Online networking has exploded over the past few years. With so many different platforms on which to connect, such as LinkedIn, Twitter, and Google+, it’s become the easiest way to make and keep great contacts. Think about it: you don’t have to leave your house or get dressed up (although you should still be dressed if using Skype or Hangouts), there is no cost, and you may be even able to sneak in a little dinner while chatting. But there’s a trap that too many people fall into online. They tend to let their guard down, speak more freely than they ever would in public, and share things that don’t belong in a professional setting.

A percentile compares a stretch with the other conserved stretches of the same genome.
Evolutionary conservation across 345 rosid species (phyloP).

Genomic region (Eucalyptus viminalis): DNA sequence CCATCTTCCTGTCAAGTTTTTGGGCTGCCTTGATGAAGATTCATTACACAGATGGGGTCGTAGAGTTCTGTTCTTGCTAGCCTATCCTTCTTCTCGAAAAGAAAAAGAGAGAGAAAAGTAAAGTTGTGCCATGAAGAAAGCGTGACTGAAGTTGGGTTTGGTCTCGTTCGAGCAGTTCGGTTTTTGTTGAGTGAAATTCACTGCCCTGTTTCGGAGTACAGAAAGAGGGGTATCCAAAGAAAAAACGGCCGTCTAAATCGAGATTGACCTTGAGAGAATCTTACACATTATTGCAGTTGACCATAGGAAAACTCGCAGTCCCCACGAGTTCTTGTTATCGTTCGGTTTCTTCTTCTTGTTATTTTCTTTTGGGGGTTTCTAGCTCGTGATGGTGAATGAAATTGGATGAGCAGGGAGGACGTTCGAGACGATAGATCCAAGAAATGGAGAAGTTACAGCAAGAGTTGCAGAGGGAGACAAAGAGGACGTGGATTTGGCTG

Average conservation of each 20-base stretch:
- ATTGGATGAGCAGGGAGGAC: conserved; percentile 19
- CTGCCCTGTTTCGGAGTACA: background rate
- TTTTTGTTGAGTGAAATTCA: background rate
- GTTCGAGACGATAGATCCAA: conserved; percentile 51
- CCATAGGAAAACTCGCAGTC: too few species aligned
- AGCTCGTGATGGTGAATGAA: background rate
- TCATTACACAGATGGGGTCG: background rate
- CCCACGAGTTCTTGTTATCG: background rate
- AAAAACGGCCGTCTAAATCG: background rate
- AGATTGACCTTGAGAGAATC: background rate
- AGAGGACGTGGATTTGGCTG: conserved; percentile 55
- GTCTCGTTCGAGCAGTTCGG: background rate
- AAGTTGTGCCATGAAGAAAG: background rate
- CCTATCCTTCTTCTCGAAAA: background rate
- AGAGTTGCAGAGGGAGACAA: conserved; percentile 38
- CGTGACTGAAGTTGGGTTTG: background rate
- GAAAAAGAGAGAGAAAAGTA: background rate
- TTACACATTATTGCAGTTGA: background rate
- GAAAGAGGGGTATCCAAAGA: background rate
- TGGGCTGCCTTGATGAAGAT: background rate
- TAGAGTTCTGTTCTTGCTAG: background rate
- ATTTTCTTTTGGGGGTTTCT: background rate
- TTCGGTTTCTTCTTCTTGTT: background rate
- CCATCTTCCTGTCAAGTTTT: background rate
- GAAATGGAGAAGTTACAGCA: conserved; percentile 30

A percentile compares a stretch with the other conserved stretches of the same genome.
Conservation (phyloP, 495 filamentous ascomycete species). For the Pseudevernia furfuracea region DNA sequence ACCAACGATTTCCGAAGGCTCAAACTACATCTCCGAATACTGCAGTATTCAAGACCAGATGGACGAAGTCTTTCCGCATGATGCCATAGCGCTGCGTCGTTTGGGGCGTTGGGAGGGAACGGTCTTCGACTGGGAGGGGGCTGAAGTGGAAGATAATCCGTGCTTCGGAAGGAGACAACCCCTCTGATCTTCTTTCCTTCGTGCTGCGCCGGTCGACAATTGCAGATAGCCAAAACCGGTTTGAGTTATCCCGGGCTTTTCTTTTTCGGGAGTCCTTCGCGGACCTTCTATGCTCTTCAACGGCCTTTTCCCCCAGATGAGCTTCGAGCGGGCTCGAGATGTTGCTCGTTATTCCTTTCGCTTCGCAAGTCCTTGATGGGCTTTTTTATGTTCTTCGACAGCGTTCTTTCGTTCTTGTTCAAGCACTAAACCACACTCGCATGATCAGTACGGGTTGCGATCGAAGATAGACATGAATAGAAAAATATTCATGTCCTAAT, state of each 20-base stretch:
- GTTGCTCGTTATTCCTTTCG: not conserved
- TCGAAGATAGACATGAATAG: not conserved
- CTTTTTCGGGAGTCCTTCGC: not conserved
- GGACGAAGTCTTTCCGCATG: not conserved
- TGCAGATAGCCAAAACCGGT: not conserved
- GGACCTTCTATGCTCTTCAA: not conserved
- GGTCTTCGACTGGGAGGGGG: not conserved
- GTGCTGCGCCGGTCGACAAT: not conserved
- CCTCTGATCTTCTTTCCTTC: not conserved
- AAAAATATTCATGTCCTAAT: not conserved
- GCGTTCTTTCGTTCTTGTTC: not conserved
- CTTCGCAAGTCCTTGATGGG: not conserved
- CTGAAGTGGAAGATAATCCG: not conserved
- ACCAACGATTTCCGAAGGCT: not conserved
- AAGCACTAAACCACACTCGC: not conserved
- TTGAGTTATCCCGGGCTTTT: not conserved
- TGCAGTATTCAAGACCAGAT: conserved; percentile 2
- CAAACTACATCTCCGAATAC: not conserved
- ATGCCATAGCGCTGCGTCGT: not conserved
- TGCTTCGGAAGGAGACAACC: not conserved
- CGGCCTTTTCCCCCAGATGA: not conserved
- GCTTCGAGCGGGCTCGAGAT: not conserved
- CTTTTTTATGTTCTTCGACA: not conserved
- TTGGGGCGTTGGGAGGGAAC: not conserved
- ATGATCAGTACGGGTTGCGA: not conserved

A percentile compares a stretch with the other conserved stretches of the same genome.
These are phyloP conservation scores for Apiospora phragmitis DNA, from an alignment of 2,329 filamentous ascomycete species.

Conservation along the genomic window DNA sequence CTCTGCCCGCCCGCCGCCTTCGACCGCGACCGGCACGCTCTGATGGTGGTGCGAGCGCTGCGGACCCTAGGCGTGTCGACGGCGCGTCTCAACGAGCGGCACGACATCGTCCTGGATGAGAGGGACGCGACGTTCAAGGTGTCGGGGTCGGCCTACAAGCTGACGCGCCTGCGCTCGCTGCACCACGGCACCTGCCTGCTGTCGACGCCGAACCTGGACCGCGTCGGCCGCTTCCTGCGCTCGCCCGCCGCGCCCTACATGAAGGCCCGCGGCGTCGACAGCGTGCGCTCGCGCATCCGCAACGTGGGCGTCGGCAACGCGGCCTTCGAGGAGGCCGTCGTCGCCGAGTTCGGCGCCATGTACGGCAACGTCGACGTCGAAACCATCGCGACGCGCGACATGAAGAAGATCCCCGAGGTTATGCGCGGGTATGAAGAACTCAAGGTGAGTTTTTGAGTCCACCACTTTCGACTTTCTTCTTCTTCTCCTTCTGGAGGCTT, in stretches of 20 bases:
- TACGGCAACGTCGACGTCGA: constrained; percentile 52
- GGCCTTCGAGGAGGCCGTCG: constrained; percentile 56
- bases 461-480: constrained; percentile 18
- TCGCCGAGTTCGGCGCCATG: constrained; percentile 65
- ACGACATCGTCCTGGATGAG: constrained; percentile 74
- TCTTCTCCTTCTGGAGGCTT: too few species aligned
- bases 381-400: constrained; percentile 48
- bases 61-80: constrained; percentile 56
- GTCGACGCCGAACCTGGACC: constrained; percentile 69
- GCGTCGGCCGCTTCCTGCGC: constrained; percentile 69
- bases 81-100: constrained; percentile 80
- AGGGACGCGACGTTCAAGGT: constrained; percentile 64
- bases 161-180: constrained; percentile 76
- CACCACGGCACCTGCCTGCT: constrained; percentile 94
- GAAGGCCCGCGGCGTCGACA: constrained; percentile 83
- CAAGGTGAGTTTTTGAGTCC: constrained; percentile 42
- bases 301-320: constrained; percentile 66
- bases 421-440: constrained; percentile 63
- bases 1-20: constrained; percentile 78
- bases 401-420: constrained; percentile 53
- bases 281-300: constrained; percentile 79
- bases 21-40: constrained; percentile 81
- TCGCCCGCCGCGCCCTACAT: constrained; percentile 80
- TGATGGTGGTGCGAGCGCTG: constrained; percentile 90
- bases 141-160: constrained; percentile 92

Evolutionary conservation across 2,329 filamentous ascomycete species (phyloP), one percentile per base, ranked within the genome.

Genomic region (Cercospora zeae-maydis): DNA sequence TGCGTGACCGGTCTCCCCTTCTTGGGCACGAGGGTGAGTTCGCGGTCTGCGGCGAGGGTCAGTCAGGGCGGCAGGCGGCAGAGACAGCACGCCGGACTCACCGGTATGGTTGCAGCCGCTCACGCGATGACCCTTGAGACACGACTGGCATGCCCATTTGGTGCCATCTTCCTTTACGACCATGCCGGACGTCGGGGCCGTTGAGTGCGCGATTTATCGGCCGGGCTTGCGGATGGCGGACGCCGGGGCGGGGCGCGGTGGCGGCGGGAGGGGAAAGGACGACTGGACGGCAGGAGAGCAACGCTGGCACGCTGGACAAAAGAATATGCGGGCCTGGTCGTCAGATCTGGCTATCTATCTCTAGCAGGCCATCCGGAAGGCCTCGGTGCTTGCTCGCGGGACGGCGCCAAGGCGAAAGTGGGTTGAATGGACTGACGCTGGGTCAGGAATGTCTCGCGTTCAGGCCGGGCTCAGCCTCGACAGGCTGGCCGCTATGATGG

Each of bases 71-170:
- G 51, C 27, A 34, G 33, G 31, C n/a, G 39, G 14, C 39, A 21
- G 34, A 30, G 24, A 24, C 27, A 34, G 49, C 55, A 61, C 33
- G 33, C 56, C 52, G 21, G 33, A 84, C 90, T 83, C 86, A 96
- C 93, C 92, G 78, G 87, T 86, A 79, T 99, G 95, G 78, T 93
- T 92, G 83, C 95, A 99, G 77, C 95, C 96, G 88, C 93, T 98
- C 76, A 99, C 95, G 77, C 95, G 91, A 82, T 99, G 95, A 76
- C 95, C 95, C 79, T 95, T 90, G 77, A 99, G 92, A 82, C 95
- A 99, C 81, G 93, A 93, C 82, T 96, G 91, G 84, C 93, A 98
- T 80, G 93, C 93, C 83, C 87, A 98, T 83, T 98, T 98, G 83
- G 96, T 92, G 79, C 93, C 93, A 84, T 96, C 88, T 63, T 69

Don’t believe me? When was the last time someone showed you cute kitty pictures at a networking event? Yet you see it all the time online, including on LinkedIn! The truth is, for online networking to be effective, you still need to follow the same basic rules that apply in the “real world”. Social skills are still necessary, as are manners and a professional demeanour. Here are some examples of how online behavior should mirror how would act in a face-to-face setting: You still need to listen: Professional networkers know to ask about the other person first, listen closely, and ask questions. It’s no different online. When you receive a new message or connection request, it’s a good idea to respond with interest if they’re genuinely interested in networking. Even online, networking is about developing relationships, not spamming messages. Speaking of which, I’ve gotten into the habit of responding to LinkedIn connection requests from people I don’t know with a friendly message, saying, “Thanks for connecting! I don’t think we’ve ever met, so can you tell me what is was about my profile that made you want to reach out?” Judging by their answer, I can decide whether or not to pursue the connection further. Try it out! I’ve had some interesting responses! Progressive, not defensive: When you’re speaking to someone who belongs to the same LinkedIn group as you, you already know what you have in common. Now’s the time to showcase your knowledge in a progressive, positive manner. If someone provides a counterpoint, healthy debate is always welcome. But because you’re online, and everyone else in the group is potentially listening in, you may be tempted to become defensive, or try to “one up” the other person. The last thing you want to be involved in is a public argument online. It’s there forever! Even a face-to-face argument can be forgotten in a matter of minutes, not that you would get into one at a networking event. So, just as you would in person, keep your cool online. Don’t go in just to “sell”: Have you ever been in a Facebook group, where people are just posting links to their website or book? Or sending you the same links in an automated Twitter message after you follow them? That’s not networking, that’s marketing. Actually, that’s not even marketing…it’s spamming! Now picture yourself in a room of live professionals. Someone comes up to you, delivers a sales pitch, and then just leaves to pitch everyone else. How would you feel? Would you want to do business with them? Probably not. If it doesn’t work in person, it probably won’t work in cyberspace either. Respect their space: When you come across an interesting person online, it’s relatively easy to learn a lot about their personal and professional lives without them even knowing it. Although you’ll be armed with a lot of information when you finally make contact, your target might not appreciate all your research (which they might redefine as “stalking”). It gets worse if you suddenly start commenting on blogs, pictures, and updates, as well as retweeting and sharing their articles. Now apply this to in-person networking. Would you follow your new contact home? Watch them interact with their family from a distance? Show up at their door for a chat? Of course you wouldn’t. Respecting their online space is just as important online as it is in the real world. Don’t hoard contacts: Do you ever get suspicious of that person who goes from 100 LinkedIn contacts to 600 overnight? Are they just blasting out connection requests to everyone they meet? And how can they possibly nurture genuine relationships with all of these people? It’s like that guy who walks around a networking event with a stack of the 100 business cards he just collected. He’s hoarding contacts, not creating long-lasting ties. In both cases, having a couple of dozen genuine relationships is better than having hundreds of contacts, most of whom you may never speak to again. It’s like that old adage: it’s the quality, not the quantity that counts. By applying the same rules to online networking as you would at a live event, you’ll increase your chances of lasting partnerships or relationships and success. Need help with your networking skills? Call me for a free consultation. Not only will you get some pointers, you’ll be networking while you do it! Now go and give these tips a try. Let me know how it goes.